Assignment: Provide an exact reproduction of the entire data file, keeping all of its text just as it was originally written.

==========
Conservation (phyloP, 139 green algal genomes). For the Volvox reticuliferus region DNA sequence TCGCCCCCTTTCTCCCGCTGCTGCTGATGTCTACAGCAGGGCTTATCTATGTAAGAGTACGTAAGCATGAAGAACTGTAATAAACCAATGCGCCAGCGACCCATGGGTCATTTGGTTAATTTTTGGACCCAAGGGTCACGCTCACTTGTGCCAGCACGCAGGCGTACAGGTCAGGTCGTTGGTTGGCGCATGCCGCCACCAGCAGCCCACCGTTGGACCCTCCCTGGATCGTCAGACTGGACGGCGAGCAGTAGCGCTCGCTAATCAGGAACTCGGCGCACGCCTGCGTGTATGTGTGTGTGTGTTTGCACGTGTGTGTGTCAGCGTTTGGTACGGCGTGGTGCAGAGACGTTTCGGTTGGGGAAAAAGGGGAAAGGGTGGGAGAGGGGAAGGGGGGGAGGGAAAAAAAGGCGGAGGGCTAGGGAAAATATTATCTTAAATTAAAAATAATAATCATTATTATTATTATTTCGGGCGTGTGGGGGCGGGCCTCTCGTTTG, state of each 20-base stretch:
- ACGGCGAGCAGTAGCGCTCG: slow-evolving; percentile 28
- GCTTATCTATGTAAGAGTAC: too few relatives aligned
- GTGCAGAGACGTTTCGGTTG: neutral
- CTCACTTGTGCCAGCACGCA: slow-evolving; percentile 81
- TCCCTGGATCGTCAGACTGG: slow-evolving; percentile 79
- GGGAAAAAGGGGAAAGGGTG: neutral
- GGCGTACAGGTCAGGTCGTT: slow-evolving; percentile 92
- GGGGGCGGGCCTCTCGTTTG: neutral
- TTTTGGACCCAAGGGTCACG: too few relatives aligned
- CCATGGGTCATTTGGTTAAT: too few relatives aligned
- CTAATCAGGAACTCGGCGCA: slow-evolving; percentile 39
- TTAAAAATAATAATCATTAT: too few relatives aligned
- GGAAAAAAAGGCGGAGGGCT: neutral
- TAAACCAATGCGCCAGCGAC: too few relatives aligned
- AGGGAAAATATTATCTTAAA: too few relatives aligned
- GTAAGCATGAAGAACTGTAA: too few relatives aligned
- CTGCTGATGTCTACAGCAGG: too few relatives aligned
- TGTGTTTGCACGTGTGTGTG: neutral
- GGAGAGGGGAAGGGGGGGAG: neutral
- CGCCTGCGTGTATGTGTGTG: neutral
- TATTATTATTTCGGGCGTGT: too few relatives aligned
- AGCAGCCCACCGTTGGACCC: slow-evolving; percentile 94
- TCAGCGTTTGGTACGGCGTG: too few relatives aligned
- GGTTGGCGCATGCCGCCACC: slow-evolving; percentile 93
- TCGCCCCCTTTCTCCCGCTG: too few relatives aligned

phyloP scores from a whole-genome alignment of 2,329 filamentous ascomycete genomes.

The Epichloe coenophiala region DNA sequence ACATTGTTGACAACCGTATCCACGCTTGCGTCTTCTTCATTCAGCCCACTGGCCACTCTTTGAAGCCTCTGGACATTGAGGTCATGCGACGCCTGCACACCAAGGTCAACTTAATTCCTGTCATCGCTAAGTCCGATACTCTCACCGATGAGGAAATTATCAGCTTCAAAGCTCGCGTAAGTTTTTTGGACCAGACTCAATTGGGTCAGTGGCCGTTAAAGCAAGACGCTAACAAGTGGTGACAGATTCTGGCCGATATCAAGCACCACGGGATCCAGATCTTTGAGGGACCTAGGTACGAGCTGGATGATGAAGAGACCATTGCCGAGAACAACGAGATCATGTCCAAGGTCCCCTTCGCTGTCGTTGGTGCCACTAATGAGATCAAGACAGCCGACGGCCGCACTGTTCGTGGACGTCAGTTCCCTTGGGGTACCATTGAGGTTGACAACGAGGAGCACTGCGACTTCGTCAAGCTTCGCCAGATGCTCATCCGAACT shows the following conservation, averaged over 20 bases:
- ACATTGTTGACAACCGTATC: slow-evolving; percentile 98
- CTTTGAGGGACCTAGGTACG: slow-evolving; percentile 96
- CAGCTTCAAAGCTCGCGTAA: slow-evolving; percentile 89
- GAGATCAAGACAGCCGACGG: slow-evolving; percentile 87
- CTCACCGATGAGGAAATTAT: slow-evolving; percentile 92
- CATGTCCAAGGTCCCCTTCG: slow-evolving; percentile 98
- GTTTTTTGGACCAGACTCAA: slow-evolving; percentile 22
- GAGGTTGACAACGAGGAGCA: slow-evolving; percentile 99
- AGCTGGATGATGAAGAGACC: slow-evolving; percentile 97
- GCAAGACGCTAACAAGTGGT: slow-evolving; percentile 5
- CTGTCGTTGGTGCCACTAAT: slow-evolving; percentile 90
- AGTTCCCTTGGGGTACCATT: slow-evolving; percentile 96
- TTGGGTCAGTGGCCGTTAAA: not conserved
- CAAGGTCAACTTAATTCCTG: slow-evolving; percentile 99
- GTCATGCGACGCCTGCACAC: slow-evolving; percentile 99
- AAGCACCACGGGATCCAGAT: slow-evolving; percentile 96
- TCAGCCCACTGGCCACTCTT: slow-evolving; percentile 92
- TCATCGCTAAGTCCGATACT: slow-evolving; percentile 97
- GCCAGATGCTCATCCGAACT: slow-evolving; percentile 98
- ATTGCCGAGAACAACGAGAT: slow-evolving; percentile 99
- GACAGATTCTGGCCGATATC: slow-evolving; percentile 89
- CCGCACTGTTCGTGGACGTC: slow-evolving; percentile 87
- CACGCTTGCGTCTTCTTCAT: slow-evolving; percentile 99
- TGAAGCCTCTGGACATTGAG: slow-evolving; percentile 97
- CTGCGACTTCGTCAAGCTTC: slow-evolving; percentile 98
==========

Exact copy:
Conservation (phyloP, 139 green algal genomes). For the Volvox reticuliferus region DNA sequence TCGCCCCCTTTCTCCCGCTGCTGCTGATGTCTACAGCAGGGCTTATCTATGTAAGAGTACGTAAGCATGAAGAACTGTAATAAACCAATGCGCCAGCGACCCATGGGTCATTTGGTTAATTTTTGGACCCAAGGGTCACGCTCACTTGTGCCAGCACGCAGGCGTACAGGTCAGGTCGTTGGTTGGCGCATGCCGCCACCAGCAGCCCACCGTTGGACCCTCCCTGGATCGTCAGACTGGACGGCGAGCAGTAGCGCTCGCTAATCAGGAACTCGGCGCACGCCTGCGTGTATGTGTGTGTGTGTTTGCACGTGTGTGTGTCAGCGTTTGGTACGGCGTGGTGCAGAGACGTTTCGGTTGGGGAAAAAGGGGAAAGGGTGGGAGAGGGGAAGGGGGGGAGGGAAAAAAAGGCGGAGGGCTAGGGAAAATATTATCTTAAATTAAAAATAATAATCATTATTATTATTATTTCGGGCGTGTGGGGGCGGGCCTCTCGTTTG, state of each 20-base stretch:
- ACGGCGAGCAGTAGCGCTCG: slow-evolving; percentile 28
- GCTTATCTATGTAAGAGTAC: too few relatives aligned
- GTGCAGAGACGTTTCGGTTG: neutral
- CTCACTTGTGCCAGCACGCA: slow-evolving; percentile 81
- TCCCTGGATCGTCAGACTGG: slow-evolving; percentile 79
- GGGAAAAAGGGGAAAGGGTG: neutral
- GGCGTACAGGTCAGGTCGTT: slow-evolving; percentile 92
- GGGGGCGGGCCTCTCGTTTG: neutral
- TTTTGGACCCAAGGGTCACG: too few relatives aligned
- CCATGGGTCATTTGGTTAAT: too few relatives aligned
- CTAATCAGGAACTCGGCGCA: slow-evolving; percentile 39
- TTAAAAATAATAATCATTAT: too few relatives aligned
- GGAAAAAAAGGCGGAGGGCT: neutral
- TAAACCAATGCGCCAGCGAC: too few relatives aligned
- AGGGAAAATATTATCTTAAA: too few relatives aligned
- GTAAGCATGAAGAACTGTAA: too few relatives aligned
- CTGCTGATGTCTACAGCAGG: too few relatives aligned
- TGTGTTTGCACGTGTGTGTG: neutral
- GGAGAGGGGAAGGGGGGGAG: neutral
- CGCCTGCGTGTATGTGTGTG: neutral
- TATTATTATTTCGGGCGTGT: too few relatives aligned
- AGCAGCCCACCGTTGGACCC: slow-evolving; percentile 94
- TCAGCGTTTGGTACGGCGTG: too few relatives aligned
- GGTTGGCGCATGCCGCCACC: slow-evolving; percentile 93
- TCGCCCCCTTTCTCCCGCTG: too few relatives aligned

phyloP scores from a whole-genome alignment of 2,329 filamentous ascomycete genomes.

The Epichloe coenophiala region DNA sequence ACATTGTTGACAACCGTATCCACGCTTGCGTCTTCTTCATTCAGCCCACTGGCCACTCTTTGAAGCCTCTGGACATTGAGGTCATGCGACGCCTGCACACCAAGGTCAACTTAATTCCTGTCATCGCTAAGTCCGATACTCTCACCGATGAGGAAATTATCAGCTTCAAAGCTCGCGTAAGTTTTTTGGACCAGACTCAATTGGGTCAGTGGCCGTTAAAGCAAGACGCTAACAAGTGGTGACAGATTCTGGCCGATATCAAGCACCACGGGATCCAGATCTTTGAGGGACCTAGGTACGAGCTGGATGATGAAGAGACCATTGCCGAGAACAACGAGATCATGTCCAAGGTCCCCTTCGCTGTCGTTGGTGCCACTAATGAGATCAAGACAGCCGACGGCCGCACTGTTCGTGGACGTCAGTTCCCTTGGGGTACCATTGAGGTTGACAACGAGGAGCACTGCGACTTCGTCAAGCTTCGCCAGATGCTCATCCGAACT shows the following conservation, averaged over 20 bases:
- ACATTGTTGACAACCGTATC: slow-evolving; percentile 98
- CTTTGAGGGACCTAGGTACG: slow-evolving; percentile 96
- CAGCTTCAAAGCTCGCGTAA: slow-evolving; percentile 89
- GAGATCAAGACAGCCGACGG: slow-evolving; percentile 87
- CTCACCGATGAGGAAATTAT: slow-evolving; percentile 92
- CATGTCCAAGGTCCCCTTCG: slow-evolving; percentile 98
- GTTTTTTGGACCAGACTCAA: slow-evolving; percentile 22
- GAGGTTGACAACGAGGAGCA: slow-evolving; percentile 99
- AGCTGGATGATGAAGAGACC: slow-evolving; percentile 97
- GCAAGACGCTAACAAGTGGT: slow-evolving; percentile 5
- CTGTCGTTGGTGCCACTAAT: slow-evolving; percentile 90
- AGTTCCCTTGGGGTACCATT: slow-evolving; percentile 96
- TTGGGTCAGTGGCCGTTAAA: not conserved
- CAAGGTCAACTTAATTCCTG: slow-evolving; percentile 99
- GTCATGCGACGCCTGCACAC: slow-evolving; percentile 99
- AAGCACCACGGGATCCAGAT: slow-evolving; percentile 96
- TCAGCCCACTGGCCACTCTT: slow-evolving; percentile 92
- TCATCGCTAAGTCCGATACT: slow-evolving; percentile 97
- GCCAGATGCTCATCCGAACT: slow-evolving; percentile 98
- ATTGCCGAGAACAACGAGAT: slow-evolving; percentile 99
- GACAGATTCTGGCCGATATC: slow-evolving; percentile 89
- CCGCACTGTTCGTGGACGTC: slow-evolving; percentile 87
- CACGCTTGCGTCTTCTTCAT: slow-evolving; percentile 99
- TGAAGCCTCTGGACATTGAG: slow-evolving; percentile 97
- CTGCGACTTCGTCAAGCTTC: slow-evolving; percentile 98